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If I have a variable holding a flags enum, can I somehow iterate over the bit values in that specific variable? Or do I have to use Enum.GetValues to iterate over the entire enum and check which ones are set?

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If you have control over your API, avoid using bit flags. They're rarely a useful optimization. Using a struct with several public 'bool' fields is semantically equivalent but your code is dramatically simpler. And if you need to later, you can change the fields to properties that manipulate bit fields internally, encapsulating the optimization. –  Jay Bazuzi Nov 13 '10 at 6:15
    
I see what you're saying, and in many cases it would make sense, but in this case, I'd have the same problem as the If suggestion...I'd have to write If statements for a dozen different bools instead of using a simple foreach loop over an array. (And since this is part of a public DLL, I can't do arcane things like just having an array of bools or what have you.) –  RobinHood70 Nov 13 '10 at 6:32
    
possible duplicate of Generic extension method to see if an enum contains a flag –  nawfal May 12 '13 at 17:09
    
not a duplicate @nawfal –  jwg Jul 4 '13 at 13:58
    
@jwg yes you're right. Was a bit careless. –  nawfal Jul 4 '13 at 14:04
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10 Answers

static IEnumerable<Enum> GetFlags(Enum input)
{
    foreach (Enum value in Enum.GetValues(input.GetType()))
        if (input.HasFlag(value))
            yield return value;
}
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That's close to what I'm doing, though I hadn't thought of building my own enumerator (or known that I could). I'm still fairly new to C#, so this was definitely an educational response for me. Thanks! –  RobinHood70 Nov 13 '10 at 6:59
    
that is fantastic! :) –  vtortola Oct 16 '12 at 11:27
    
Oosh! Love it, clean and simple.... –  jaimie Nov 28 '12 at 13:52
1  
Note that HasFlag is available from .NET 4 onwards. –  Andreas Grech Mar 14 '13 at 12:58
1  
This is great! But You can make it even simpler and easy to use. Just stick this as an extension method: Enum.GetValues(input.GetType()).Cast<Enum>().Where(input.HasFlag); Then just: myEnum.GetFLags() :) –  joshcomley Aug 16 '13 at 12:28
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There aren't any methods AFAIK to get each component. Here's one way you can get them:

[Flags]
enum Items
{
    None = 0x0,
    Foo  = 0x1,
    Bar  = 0x2,
    Baz  = 0x4,
    Boo  = 0x6,
}

var value = Items.Foo | Items.Bar;
var values = value.ToString()
                  .Split(new[] { ", " }, StringSplitOptions.None)
                  .Select(v => (Items)Enum.Parse(typeof(Items), v));

// This method will always end up with the most applicable values
value = Items.Bar | Items.Baz;
values = value.ToString()
              .Split(new[] { ", " }, StringSplitOptions.None)
              .Select(v => (Items)Enum.Parse(typeof(Items), v)); // Boo

I've adapted what Enum does internally to generate the string to instead return the flags. You can look at the code in reflector and should be more or less equivalent. Works well for general use cases where there are values which contain multiple bits.

static class EnumExtensions
{
    public static IEnumerable<Enum> GetFlags(this Enum value)
    {
        return GetFlags(value, Enum.GetValues(value.GetType()).Cast<Enum>().ToArray());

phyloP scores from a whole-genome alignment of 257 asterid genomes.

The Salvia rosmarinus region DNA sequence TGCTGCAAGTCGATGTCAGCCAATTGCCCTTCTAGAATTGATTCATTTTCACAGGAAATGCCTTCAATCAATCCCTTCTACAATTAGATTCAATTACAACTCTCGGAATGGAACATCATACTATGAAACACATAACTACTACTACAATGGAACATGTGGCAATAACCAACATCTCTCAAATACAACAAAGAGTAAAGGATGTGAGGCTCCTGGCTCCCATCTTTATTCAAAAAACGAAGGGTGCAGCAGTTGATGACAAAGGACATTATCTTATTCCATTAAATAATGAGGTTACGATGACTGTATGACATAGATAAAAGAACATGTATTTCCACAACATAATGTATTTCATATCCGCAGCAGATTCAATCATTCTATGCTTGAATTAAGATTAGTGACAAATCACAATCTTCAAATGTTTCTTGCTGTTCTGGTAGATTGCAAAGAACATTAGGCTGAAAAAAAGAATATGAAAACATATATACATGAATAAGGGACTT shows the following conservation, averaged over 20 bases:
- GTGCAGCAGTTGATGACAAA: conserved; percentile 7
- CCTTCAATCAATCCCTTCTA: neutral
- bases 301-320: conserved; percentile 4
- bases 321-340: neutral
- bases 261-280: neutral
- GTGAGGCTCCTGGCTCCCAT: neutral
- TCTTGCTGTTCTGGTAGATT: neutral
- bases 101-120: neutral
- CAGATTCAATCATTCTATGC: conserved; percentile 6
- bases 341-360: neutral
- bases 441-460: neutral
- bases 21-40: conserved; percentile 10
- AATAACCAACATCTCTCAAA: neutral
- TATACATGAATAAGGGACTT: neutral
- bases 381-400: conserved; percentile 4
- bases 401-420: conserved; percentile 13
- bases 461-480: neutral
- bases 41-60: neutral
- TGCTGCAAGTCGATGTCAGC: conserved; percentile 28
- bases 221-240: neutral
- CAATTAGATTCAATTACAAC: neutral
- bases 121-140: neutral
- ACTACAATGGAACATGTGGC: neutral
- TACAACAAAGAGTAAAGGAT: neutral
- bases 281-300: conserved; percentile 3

}

    public static IEnumerable<Enum> GetIndividualFlags(this Enum value)
    {
        return GetFlags(value, GetFlagValues(value.GetType()).ToArray());
    }

    private static IEnumerable<Enum> GetFlags(Enum value, Enum[] values)
    {
        ulong bits = Convert.ToUInt64(value);
        List<Enum> results = new List<Enum>();
        for (int i = values.Length - 1; i >= 0; i--)
        {
            ulong mask = Convert.ToUInt64(values[i]);
            if (i == 0 && mask == 0L)
                break;
            if ((bits & mask) == mask)
            {
                results.Add(values[i]);
                bits -= mask;
            }
        }
        if (bits != 0L)
            return Enumerable.Empty<Enum>();
        if (Convert.ToUInt64(value) != 0L)
            return results.Reverse<Enum>();
        if (bits == Convert.ToUInt64(value) && values.Length > 0 && Convert.ToUInt64(values[0]) == 0L)
            return values.Take(1);
        return Enumerable.Empty<Enum>();
    }

    private static IEnumerable<Enum> GetFlagValues(Type enumType)
    {
        ulong flag = 0x1;
        foreach (var value in Enum.GetValues(enumType).Cast<Enum>())
        {
            ulong bits = Convert.ToUInt64(value);
            if (bits == 0L)
                //yield return value;
                continue; // skip the zero value
            while (flag < bits) flag <<= 1;
            if (flag == bits)
                yield return value;
        }
    }
}

The extension method GetIndividualFlags() gets all the individual flags for a type. So values containing multiple bits are left out.

var value = Items.Bar | Items.Baz;
value.GetFlags();           // Boo
value.GetIndividualFlags(); // Bar, Baz
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I'd considered doing a string split, but that's probably a lot more overhead than just iterating the entire enum's bit values. –  RobinHood70 Nov 13 '10 at 5:50
    
Unfortunately by doing so, you'd have to test for redundant values (if to did not want them). See my second example, it would yield Bar, Baz and Boo instead of just Boo. –  Jeff Mercado Nov 13 '10 at 5:59
    
Interesting that you're able to get Boo out of that, though that part's unnecessary (and in fact, a really bad idea :) ) for what I'm doing. –  RobinHood70 Nov 13 '10 at 6:48
    
This looks interesting, but if I'm not misunderstanding, it would return Boo for the above enum, where I'd want to enumerate only the versions that aren't combinations of other values (i.e., the ones that are powers of two). Could that be done readily? I've been trying and I can't think of an easy way to identify that without resorting to FP math. –  RobinHood70 Nov 13 '10 at 22:55
    
@Robin: You're right, the original would return Boo (the value returned using ToString()). I've tweaked it to allow only individual flags. So in my example, you can get Bar and Baz instead of Boo. –  Jeff Mercado Nov 14 '10 at 0:25
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Wasn't satisfied with the answers above, although they were the start.

After piecing together some different sources here:
Previous poster in this thread's SO QnA
Code Project Enum Flags Check Post
Great Enum<T> Utility

I created this so let me know what you think.
Parameters:
bool checkZero: tells it to allow 0 as a flag value. By default input = 0 returns empty.
bool checkFlags: tells it to check whether the Enum is decorated w/ the [Flags] attribute.